What does young mean?

Definitions for young
yʌŋ; ˈyʌŋ gər; ˈyʌŋ gɪstyoung

Here are all the possible meanings and translations of the word young.

Princeton's WordNet

  1. young, offspringnoun

    any immature animal

  2. Young, Loretta Youngnoun

    United States film and television actress (1913-2000)

  3. Young, Whitney Young, Whitney Moore Young Jr.noun

    United States civil rights leader (1921-1971)

  4. Young, Thomas Youngnoun

    British physicist and Egyptologist; he revived the wave theory of light and proposed a three-component theory of color vision; he also played an important role in deciphering the hieroglyphics on the Rosetta Stone (1773-1829)

  5. Young, Pres Young, Lester Willis Youngnoun

    United States jazz tenor saxophonist (1909-1959)

  6. Young, Edward Youngnoun

    English poet (1683-1765)

  7. Young, Cy Young, Danton True Youngnoun

    United States baseball player and famous pitcher (1867-1955)

  8. Young, Brigham Youngnoun

    United States religious leader of the Mormon Church after the assassination of Joseph Smith; he led the Mormon exodus from Illinois to Salt Lake City, Utah (1801-1877)

  9. young, youthadjective

    young people collectively

    "rock music appeals to the young"; "youth everywhere rises in revolt"

  10. young, immatureadjective

    (used of living things especially persons) in an early period of life or development or growth

    "young people"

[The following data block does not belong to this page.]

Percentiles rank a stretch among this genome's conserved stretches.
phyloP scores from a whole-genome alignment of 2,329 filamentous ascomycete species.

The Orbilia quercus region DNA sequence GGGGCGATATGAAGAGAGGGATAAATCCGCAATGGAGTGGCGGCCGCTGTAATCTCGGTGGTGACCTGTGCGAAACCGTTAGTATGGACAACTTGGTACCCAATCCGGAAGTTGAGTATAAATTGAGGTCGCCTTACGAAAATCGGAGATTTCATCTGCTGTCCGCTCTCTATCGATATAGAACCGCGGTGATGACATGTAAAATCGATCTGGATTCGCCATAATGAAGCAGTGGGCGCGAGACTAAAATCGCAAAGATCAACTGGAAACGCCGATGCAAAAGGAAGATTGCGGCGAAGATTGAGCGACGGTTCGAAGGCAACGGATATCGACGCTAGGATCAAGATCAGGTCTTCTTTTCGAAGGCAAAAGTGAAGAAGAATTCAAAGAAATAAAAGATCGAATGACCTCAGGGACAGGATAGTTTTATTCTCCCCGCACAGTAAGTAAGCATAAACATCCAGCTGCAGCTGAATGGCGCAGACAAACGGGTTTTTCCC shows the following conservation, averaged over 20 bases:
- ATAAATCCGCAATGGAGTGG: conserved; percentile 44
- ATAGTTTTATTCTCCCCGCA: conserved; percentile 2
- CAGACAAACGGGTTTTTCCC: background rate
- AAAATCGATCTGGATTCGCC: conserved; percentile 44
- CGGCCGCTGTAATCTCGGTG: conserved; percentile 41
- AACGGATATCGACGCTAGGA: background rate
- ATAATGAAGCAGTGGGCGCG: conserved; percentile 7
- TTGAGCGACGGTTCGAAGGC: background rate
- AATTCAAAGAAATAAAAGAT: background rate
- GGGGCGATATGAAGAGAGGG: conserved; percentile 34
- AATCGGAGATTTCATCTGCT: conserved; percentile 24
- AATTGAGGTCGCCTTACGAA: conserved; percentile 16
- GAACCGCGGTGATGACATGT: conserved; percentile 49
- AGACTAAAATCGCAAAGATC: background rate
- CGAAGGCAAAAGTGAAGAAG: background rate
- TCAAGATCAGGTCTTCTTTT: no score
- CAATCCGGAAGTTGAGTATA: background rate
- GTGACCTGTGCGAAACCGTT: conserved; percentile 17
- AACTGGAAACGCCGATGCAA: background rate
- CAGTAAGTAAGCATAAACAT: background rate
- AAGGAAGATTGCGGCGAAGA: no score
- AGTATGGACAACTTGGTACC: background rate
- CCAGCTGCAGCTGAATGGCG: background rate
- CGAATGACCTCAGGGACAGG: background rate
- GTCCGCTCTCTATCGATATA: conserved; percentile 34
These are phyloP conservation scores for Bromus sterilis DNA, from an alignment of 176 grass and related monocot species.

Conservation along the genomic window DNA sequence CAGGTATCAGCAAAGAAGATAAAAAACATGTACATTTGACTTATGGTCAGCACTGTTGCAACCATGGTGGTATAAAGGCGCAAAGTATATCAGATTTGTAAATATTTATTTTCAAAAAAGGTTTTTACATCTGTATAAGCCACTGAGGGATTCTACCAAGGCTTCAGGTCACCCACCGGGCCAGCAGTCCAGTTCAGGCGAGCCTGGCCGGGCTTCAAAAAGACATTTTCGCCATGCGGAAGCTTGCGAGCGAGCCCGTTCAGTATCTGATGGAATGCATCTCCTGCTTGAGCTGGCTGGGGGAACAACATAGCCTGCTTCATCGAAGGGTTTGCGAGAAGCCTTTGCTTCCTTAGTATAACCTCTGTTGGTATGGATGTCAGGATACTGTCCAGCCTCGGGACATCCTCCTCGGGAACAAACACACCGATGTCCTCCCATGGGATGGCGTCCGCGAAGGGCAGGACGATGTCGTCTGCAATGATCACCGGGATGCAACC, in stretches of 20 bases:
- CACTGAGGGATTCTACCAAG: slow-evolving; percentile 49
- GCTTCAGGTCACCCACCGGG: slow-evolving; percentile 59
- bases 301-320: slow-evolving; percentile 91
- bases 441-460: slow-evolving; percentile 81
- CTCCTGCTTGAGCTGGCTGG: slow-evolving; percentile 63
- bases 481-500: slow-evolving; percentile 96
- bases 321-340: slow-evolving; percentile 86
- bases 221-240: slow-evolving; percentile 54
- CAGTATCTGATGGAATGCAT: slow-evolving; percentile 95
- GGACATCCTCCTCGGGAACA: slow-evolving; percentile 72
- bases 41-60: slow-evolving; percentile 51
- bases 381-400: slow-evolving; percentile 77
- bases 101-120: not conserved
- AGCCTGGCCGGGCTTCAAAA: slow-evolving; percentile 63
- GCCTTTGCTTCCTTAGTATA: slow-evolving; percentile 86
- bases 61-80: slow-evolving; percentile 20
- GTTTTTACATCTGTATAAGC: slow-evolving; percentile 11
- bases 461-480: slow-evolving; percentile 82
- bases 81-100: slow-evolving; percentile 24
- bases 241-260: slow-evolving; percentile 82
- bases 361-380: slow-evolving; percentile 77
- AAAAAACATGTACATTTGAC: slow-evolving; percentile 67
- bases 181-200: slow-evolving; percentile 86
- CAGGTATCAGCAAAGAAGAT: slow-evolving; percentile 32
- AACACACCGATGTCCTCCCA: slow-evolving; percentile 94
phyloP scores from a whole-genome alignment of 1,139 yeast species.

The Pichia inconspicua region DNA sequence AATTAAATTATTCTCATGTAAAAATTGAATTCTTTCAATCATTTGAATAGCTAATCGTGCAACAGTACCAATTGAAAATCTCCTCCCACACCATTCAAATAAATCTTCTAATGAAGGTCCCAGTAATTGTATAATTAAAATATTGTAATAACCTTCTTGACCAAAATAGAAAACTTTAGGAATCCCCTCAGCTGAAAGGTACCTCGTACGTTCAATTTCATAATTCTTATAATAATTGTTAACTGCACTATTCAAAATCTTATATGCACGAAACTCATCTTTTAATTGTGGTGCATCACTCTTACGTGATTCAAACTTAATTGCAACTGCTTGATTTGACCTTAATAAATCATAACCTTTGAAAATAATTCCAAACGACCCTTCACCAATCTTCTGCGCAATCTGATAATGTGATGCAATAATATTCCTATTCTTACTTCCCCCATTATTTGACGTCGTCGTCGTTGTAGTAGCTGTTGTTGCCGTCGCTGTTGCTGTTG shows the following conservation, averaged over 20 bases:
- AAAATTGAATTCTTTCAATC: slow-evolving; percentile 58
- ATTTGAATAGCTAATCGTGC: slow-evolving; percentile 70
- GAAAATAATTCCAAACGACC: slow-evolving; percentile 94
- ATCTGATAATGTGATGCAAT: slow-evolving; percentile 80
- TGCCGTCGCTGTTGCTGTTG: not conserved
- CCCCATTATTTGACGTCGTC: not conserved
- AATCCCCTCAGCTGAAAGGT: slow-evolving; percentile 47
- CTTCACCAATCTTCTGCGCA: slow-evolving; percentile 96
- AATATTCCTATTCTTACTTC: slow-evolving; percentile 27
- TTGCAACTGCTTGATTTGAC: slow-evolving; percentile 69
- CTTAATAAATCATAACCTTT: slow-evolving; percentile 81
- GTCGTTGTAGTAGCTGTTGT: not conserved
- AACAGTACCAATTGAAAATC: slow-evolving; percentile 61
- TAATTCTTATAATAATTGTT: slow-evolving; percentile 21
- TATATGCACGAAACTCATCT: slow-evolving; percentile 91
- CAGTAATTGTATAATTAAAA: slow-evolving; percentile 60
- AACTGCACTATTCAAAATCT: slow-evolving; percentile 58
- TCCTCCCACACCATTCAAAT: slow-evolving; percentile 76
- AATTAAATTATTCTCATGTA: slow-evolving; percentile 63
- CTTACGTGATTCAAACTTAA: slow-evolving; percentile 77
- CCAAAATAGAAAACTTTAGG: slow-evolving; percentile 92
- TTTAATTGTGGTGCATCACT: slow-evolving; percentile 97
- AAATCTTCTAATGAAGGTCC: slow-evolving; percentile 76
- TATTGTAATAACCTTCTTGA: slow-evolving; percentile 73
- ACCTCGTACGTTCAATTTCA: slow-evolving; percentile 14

11. new, youngadjective

    (of crops) harvested at an early stage of development; before complete maturity

    "new potatoes"; "young corn"

  12. youthful, vernal, youngadjective

    suggestive of youth; vigorous and fresh

    "he is young for his age"

  13. youngadjective

    being in its early stage

    "a young industry"; "the day is still young"

  14. unseasoned, untested, untried, youngadjective

    not tried or tested by experience

    "unseasoned artillery volunteers"; "still untested in battle"; "an illustrator untried in mural painting"; "a young hand at plowing"


  1. youngnoun

    People who are young; young beings.

  2. youngnoun

    The younger generation.

  3. youngnoun


    The lion caught a gnu to feed its young.

  4. youngverb

    To become or seem to become younger

  5. youngverb

    To cause to appear younger

  6. youngverb

    To exhibit younging

  7. youngadjective

    In the early part of growth or life; born not long ago.

  8. youngadjective

    As if young; having the look or qualities of a young person.

    My grandmother is a very active woman and is quite young for her age.

  9. youngadjective

    Of or belonging to the early part of life.

  10. youngadjective

    Having little experience; inexperienced; unpracticed; ignorant; weak.

  11. Youngnoun

    for the younger of two people having the same given name.

Samuel Johnson's Dictionary

  1. YOUNGadjective

    Etymology: iong, eong , Saxon; jong, Dutch.

    Guests should be interlarded, after the Persian custom, by ages young and old. Richard Carew, Survey of Cornwall.

    He woos both high and low, both rich and poor,
    Both young and old. William Shakespeare.

    There’s not the smallest orb which thou behold’st,
    But in his motion like an angel sings,
    Still quiring to the young-ey’d cherubims. William Shakespeare.

    I firmly am resolv’d
    Not to bestow my youngest daughter,
    Before I have a husband for the elder. William Shakespeare.

    Thou old and true Menenius,
    Thy tears are salter than a younger man’s,
    And venomous to thine eyes. William Shakespeare, Coriolanus.

    He ordain’d a lady for his prize,
    Generally praiseful, fair and young, and skill’d in housewiferies. George Chapman.

    In timorous deer he hansels his young paws,
    And leaves the rugged bear for firmer claws. Abraham Cowley.